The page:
OPTICS. “When light falls upon a body of a sombre hue it is partly absorbed; but when it falls upon a white substance, or a polished surface, it is more or less completely reflected. The angle of reflection is equal to the angle of incidence. The reflection of light is variously modified by the forms of the surfaces from whence it arises; as from convex, concave, cylindric, and other mirrors. “Some diaphanous bodies possess the property of dividing the ray of light which traverses them into two points, one of which follows the law of ordinary refraction, and the other a particular law, which was discovered by Huyghens. “Transparent carbonate of lime exerts this action in a high degree. The angle of ordinary refraction always bears a ratio to the angle of incidence: the angle of extraordinary refraction depends upon the direction of the ray with regard to the axis of refraction (a line which coincides with the axis of crystallization in carbonate of lime.) When the ray is directed in a perpendicular or parallel direction to this axis, there is no extraordinary refraction; but when it is inclined to it, the refraction is greater or less, according to the angle of inclination. “Light thus refracted is endued with some particular properties. When it is again made to pass through a rhomboid of double refracting spar, whose axis is parallel to that of the original crystal, it passes on without suffering any division: but if the second rhomboid be turned slowly round while the first remains stationary, each of the pencils begins to separate into two: and when the eighth part of a revolution is completed, they ar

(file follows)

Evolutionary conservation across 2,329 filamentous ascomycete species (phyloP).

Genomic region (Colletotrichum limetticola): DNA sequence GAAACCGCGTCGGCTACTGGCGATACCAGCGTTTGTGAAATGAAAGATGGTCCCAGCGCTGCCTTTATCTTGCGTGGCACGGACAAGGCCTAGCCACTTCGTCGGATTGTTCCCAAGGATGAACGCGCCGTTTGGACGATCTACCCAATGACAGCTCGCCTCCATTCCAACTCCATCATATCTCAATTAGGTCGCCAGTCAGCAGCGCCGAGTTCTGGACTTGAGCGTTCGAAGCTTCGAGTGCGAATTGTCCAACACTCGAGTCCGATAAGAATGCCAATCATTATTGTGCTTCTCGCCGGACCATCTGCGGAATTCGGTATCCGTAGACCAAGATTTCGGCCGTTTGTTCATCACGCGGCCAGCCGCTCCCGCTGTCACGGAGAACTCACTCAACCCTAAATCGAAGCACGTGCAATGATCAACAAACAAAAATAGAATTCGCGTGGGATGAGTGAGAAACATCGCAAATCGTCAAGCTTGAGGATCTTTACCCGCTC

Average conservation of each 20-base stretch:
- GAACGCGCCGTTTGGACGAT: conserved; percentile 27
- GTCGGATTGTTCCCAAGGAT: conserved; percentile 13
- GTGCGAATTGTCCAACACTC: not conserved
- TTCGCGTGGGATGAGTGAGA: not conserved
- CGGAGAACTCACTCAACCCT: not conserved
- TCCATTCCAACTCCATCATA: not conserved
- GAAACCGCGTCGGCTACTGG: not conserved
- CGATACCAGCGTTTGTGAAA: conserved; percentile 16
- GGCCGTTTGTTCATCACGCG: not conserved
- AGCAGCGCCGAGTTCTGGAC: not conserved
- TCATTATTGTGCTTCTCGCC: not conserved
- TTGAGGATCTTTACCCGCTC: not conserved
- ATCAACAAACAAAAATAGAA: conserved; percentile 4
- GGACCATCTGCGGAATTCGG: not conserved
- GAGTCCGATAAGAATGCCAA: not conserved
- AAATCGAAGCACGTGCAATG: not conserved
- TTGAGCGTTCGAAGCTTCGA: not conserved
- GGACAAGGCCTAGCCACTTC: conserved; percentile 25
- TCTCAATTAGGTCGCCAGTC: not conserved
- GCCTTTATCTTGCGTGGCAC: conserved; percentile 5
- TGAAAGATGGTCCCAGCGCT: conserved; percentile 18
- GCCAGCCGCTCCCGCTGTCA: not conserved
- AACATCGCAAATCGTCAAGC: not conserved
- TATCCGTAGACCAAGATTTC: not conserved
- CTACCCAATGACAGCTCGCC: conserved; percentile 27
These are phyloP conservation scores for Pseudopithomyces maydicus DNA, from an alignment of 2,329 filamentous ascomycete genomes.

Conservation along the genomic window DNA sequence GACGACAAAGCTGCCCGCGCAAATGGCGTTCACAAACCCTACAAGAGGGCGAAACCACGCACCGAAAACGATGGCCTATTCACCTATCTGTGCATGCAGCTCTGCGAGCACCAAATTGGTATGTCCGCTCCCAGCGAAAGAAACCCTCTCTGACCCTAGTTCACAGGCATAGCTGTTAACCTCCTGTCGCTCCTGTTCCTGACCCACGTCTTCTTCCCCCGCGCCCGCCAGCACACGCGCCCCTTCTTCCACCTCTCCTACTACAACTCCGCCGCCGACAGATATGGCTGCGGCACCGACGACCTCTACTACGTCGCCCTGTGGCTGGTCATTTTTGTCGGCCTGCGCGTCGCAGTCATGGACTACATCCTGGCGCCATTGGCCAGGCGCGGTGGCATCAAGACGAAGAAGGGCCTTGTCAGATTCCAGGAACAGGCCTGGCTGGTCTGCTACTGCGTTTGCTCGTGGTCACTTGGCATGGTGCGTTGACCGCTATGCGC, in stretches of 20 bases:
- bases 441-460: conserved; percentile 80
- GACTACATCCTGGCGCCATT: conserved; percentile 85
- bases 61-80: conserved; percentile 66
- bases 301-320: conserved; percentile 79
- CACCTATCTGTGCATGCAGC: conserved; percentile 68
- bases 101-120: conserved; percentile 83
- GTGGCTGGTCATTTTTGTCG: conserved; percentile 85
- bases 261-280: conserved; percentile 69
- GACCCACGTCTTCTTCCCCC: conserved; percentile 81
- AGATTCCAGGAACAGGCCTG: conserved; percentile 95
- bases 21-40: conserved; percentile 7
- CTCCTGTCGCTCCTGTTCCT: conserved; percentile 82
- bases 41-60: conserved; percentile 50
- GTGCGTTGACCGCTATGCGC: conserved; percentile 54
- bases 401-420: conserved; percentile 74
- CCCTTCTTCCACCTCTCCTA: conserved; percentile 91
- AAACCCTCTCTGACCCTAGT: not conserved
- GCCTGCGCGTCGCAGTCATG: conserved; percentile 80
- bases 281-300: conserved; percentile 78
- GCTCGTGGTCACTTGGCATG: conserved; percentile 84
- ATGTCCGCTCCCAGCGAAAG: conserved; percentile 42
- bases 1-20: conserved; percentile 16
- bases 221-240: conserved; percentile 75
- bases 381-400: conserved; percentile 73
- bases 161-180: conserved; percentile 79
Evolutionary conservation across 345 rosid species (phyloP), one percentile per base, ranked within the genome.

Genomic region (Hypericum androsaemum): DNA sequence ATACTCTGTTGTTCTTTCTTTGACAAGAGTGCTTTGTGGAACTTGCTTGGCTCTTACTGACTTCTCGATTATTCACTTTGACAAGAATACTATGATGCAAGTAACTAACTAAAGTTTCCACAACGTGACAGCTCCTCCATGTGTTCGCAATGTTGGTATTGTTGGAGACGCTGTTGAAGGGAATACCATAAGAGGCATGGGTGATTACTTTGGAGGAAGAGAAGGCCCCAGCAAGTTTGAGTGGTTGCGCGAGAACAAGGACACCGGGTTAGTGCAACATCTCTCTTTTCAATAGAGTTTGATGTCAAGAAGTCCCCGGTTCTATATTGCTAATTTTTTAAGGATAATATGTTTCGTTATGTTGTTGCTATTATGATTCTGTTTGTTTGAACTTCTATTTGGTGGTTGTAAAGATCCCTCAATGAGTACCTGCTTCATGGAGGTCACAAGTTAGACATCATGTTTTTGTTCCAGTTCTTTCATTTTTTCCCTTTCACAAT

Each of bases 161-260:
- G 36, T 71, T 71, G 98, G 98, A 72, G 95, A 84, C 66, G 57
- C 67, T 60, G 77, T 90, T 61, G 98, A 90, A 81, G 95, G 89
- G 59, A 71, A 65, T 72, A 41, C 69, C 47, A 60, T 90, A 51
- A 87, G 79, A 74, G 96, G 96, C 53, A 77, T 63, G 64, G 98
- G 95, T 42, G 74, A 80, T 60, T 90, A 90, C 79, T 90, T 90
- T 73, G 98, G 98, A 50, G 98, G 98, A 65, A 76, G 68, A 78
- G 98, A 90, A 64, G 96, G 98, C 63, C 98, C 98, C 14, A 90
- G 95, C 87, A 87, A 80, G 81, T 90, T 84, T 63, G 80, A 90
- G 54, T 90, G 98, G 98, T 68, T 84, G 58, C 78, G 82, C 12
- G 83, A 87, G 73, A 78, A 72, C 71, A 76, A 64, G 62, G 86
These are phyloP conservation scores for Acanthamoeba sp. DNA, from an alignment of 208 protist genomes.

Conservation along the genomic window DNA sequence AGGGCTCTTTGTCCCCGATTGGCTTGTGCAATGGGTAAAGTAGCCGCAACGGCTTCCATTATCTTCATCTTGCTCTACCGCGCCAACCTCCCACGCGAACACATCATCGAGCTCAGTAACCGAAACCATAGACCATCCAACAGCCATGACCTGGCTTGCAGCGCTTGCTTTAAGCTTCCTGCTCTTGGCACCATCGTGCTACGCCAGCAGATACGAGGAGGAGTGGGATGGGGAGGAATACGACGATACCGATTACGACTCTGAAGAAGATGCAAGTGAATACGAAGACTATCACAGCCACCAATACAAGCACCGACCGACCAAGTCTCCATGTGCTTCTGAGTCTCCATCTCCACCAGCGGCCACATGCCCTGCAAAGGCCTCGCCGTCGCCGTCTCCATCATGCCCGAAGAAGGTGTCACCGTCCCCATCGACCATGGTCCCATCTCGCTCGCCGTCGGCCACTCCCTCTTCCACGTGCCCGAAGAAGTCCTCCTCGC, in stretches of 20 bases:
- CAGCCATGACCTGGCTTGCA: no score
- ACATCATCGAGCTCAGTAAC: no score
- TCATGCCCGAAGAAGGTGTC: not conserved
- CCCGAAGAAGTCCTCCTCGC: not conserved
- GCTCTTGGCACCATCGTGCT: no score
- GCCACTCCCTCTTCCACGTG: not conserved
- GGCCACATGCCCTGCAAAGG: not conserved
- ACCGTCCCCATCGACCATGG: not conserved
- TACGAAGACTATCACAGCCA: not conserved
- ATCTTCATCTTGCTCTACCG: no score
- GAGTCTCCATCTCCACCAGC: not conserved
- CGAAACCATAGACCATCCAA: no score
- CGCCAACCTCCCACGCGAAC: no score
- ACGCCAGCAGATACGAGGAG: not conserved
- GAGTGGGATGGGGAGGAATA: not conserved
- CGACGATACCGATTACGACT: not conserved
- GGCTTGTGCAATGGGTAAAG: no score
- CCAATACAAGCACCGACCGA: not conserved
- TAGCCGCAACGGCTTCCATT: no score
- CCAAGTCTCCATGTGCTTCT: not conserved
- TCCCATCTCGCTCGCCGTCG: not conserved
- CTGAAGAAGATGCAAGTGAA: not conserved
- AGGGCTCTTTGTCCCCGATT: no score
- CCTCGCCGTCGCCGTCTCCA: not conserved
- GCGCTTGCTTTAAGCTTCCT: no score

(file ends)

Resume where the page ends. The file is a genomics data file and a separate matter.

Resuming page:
rive at their furthest point of division: when the fourth part of a revolution is effected, the pencil refracted in the ordinary way by the first crystal is wholly refracted in the extraordinary way by the second; and that refracted in the extraordinary way by the first, is ordinarily refracted by the second, The same phenomena occur at every quadrant of the turn. Light which possesses these properties is called flolarised light, and its peculiarities are supposed to depend upon a peculiar relative arrangement of its particles, in which their axes and similar faces are all similarly disposed. “This modification is not conferred solely by refraction. Malus has discovered, that light reflected from various substances at certain determinate angles for each, is endued with the same properties. This angle in glass is 35°.” “Polarised light is affected in a particular manner by reflecting surfaces. When a second reflecting plane is placed parallel to the first, the ray is wholly reflected; but when the new plane is perpendicular to the original one, it is, on the contrary, entirely refracted. The intermediate degrees are characterised by intermediate quantities of absorption and reflection. Polarization may also be conferred by ordinary refraction. Thus, in passing through glass, light is polarized in part; and if we transmit it through a series of parallel glasses, part of the molecules which have escaped the operation of the first are detained by the second, and another portion by the third: so that at last, if the number be sufficient, a completely polarized ray is obtained.